So for the ‘now’ of 2017,  many signs and plaques identify Joyce’s locations and landmarks — these are not mentioned in Delaney’s book. Perhaps a map of these IS published by the James Joyce museum which I did not visit. I really let my wanderings and Joyce connections happen rather than seek them out. It was a vacation with the Husband who though sympathetic and/or amused, he did not share my enthusiasm. “He indulged me occasionally” would be the best way to put it. So, it was happenstance and sudden delights, when I found a Joyce marker.

Book pages with little (useless!) map and photos with backdrop of similar photo from a blog post…

WHAT’s GOOD: Photos from turn of the century (late 1800s – early 1900s and some 1987.) Opportunity to consider how Dublin has changed in 30 years and 100+. But the best of the book is the author’s delight in talking about and sharing anecdotes and explanations of what Joyce was attempting with Ulysses.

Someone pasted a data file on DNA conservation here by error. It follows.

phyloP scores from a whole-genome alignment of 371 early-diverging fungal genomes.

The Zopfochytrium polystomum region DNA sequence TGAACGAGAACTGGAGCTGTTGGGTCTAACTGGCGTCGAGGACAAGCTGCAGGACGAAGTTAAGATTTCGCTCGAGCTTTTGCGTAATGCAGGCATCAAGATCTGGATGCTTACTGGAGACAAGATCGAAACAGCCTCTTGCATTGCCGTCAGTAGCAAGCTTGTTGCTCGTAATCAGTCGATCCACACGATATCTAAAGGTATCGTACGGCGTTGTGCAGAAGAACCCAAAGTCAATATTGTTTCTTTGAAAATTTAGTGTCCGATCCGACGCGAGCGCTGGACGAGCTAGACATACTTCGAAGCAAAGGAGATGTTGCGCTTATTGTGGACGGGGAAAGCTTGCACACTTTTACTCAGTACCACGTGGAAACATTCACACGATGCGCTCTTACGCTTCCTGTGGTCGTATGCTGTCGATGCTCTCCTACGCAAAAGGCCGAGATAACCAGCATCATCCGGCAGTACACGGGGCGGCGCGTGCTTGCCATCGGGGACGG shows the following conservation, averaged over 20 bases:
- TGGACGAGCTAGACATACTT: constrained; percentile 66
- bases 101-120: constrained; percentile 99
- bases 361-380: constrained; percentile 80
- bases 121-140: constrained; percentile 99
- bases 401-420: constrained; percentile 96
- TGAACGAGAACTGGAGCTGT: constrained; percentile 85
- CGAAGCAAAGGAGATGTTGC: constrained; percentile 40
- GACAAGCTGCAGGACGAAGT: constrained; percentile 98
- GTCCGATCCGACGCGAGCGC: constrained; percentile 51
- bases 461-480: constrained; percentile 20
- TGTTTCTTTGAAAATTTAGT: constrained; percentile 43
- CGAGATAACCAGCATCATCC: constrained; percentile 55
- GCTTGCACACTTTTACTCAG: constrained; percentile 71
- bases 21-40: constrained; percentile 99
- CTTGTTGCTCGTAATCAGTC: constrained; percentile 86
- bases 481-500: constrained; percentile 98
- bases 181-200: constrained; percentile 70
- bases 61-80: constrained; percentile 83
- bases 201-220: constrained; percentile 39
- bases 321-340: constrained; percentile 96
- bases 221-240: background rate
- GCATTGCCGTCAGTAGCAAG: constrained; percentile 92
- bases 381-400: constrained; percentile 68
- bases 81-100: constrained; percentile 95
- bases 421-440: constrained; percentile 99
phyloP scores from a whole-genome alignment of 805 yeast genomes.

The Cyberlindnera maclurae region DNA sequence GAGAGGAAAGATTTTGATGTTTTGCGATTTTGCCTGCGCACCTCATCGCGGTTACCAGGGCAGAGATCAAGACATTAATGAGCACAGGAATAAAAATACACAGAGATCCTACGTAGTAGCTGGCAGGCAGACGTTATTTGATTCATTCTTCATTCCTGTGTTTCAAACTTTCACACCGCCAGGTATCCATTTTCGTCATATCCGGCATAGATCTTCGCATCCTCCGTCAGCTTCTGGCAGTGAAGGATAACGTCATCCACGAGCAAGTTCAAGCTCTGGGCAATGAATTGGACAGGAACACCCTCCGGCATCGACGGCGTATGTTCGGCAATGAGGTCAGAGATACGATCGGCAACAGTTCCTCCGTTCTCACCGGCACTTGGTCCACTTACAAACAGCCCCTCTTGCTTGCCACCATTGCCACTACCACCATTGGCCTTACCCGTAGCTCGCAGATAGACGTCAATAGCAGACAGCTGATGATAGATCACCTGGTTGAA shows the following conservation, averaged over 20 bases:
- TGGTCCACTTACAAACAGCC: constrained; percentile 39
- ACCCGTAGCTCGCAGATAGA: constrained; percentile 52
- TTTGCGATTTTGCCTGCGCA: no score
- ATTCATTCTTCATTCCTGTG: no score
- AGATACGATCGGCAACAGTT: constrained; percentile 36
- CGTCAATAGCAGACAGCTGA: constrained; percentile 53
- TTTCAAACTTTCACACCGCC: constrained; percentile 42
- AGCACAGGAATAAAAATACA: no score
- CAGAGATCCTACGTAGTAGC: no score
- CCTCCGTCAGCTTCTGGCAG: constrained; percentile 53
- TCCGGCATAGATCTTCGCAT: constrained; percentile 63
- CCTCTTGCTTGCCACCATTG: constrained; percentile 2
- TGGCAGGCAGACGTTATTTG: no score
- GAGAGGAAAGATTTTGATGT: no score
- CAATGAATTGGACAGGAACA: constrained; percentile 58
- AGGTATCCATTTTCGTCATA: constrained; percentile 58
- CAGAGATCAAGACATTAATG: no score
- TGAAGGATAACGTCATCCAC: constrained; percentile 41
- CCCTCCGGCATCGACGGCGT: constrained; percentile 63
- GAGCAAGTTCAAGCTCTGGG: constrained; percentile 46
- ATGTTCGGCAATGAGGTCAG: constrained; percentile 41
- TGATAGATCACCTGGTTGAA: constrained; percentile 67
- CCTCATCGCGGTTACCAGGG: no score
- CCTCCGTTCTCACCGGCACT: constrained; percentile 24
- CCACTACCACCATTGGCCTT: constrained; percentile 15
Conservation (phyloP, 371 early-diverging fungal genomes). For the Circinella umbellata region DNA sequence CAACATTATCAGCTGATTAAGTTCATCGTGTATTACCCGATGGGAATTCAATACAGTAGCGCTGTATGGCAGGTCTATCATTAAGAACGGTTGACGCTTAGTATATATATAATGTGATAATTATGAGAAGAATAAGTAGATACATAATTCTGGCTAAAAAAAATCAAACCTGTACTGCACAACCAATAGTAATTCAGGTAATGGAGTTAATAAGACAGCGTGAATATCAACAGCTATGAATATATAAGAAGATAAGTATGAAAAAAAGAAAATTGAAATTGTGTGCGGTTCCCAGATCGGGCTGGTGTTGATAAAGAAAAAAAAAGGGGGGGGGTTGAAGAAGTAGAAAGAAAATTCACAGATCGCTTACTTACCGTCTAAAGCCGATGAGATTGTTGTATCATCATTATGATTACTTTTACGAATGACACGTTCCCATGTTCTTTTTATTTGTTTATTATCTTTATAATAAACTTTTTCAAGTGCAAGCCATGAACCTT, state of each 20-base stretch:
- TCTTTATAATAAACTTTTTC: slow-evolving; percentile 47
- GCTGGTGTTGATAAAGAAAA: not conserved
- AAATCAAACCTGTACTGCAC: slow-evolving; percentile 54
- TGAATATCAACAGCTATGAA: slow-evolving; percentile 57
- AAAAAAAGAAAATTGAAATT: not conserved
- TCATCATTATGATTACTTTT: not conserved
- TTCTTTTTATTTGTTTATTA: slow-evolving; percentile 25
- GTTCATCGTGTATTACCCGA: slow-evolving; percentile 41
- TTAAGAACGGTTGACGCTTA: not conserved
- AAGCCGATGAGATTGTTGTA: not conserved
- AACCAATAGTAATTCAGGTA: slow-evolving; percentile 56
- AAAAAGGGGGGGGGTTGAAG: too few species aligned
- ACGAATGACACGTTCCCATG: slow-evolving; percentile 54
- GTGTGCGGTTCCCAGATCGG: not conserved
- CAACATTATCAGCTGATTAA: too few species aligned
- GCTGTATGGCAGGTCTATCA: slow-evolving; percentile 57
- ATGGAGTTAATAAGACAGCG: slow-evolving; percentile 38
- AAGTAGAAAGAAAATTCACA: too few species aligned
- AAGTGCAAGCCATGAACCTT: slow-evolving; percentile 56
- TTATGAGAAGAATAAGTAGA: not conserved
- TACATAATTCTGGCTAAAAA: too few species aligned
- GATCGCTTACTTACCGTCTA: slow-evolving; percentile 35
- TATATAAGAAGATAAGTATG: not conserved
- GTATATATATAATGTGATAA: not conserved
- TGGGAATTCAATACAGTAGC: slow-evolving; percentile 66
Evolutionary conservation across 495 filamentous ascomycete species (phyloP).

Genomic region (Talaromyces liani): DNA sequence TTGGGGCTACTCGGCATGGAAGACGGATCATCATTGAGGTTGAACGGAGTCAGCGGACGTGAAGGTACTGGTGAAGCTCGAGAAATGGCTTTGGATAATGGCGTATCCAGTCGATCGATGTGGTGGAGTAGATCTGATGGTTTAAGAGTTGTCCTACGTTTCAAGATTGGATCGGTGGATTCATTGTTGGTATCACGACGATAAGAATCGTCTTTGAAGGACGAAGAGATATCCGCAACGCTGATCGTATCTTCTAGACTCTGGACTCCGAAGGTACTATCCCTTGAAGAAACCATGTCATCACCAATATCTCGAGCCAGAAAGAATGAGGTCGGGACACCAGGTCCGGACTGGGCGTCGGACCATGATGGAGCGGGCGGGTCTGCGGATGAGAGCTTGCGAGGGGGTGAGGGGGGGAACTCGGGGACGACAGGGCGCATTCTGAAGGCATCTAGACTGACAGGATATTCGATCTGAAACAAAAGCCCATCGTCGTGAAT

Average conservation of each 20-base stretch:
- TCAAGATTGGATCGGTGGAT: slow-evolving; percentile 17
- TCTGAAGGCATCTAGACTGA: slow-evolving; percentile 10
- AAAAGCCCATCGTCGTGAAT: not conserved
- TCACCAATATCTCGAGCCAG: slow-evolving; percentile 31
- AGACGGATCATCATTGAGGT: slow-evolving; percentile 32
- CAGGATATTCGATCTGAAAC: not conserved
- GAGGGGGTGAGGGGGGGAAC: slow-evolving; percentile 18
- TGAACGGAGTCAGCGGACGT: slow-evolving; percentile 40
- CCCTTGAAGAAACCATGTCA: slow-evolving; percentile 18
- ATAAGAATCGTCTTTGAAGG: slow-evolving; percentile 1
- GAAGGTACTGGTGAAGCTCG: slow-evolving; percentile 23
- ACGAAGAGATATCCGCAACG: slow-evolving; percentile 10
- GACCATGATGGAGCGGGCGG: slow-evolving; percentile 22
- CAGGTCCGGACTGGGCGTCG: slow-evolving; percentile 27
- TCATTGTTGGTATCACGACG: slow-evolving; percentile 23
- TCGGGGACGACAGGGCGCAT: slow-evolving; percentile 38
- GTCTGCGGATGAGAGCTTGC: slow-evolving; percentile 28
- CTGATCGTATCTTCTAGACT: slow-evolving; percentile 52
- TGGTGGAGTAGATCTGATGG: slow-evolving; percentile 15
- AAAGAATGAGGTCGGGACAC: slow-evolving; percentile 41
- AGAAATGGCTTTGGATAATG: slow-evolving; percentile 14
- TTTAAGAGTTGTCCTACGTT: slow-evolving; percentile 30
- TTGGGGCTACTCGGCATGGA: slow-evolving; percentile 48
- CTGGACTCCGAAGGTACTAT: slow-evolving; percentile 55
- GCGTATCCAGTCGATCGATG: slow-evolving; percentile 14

Another paragraph of Delaney praise for what Joyce attempted in Ulysses:
“The Oxen of the Sun episode is the most difficult to read in Ulysses. All Joyce’s linguistic interests are on exhibition and he gives a foretaste of what was to come in Finnegans Wake. That it exhausted him is certain: in several communications with friends, he referred to “the Oxen of the bloody, bleeding Sun” and he admitted freely that the control of all the ideas, the mathematical nine-part divisions, the embryonic development and the endless parodies were almost as much as he could master. He managed brilliantly.

What’s NOT so good:  Of course, I wanted better maps… LOL.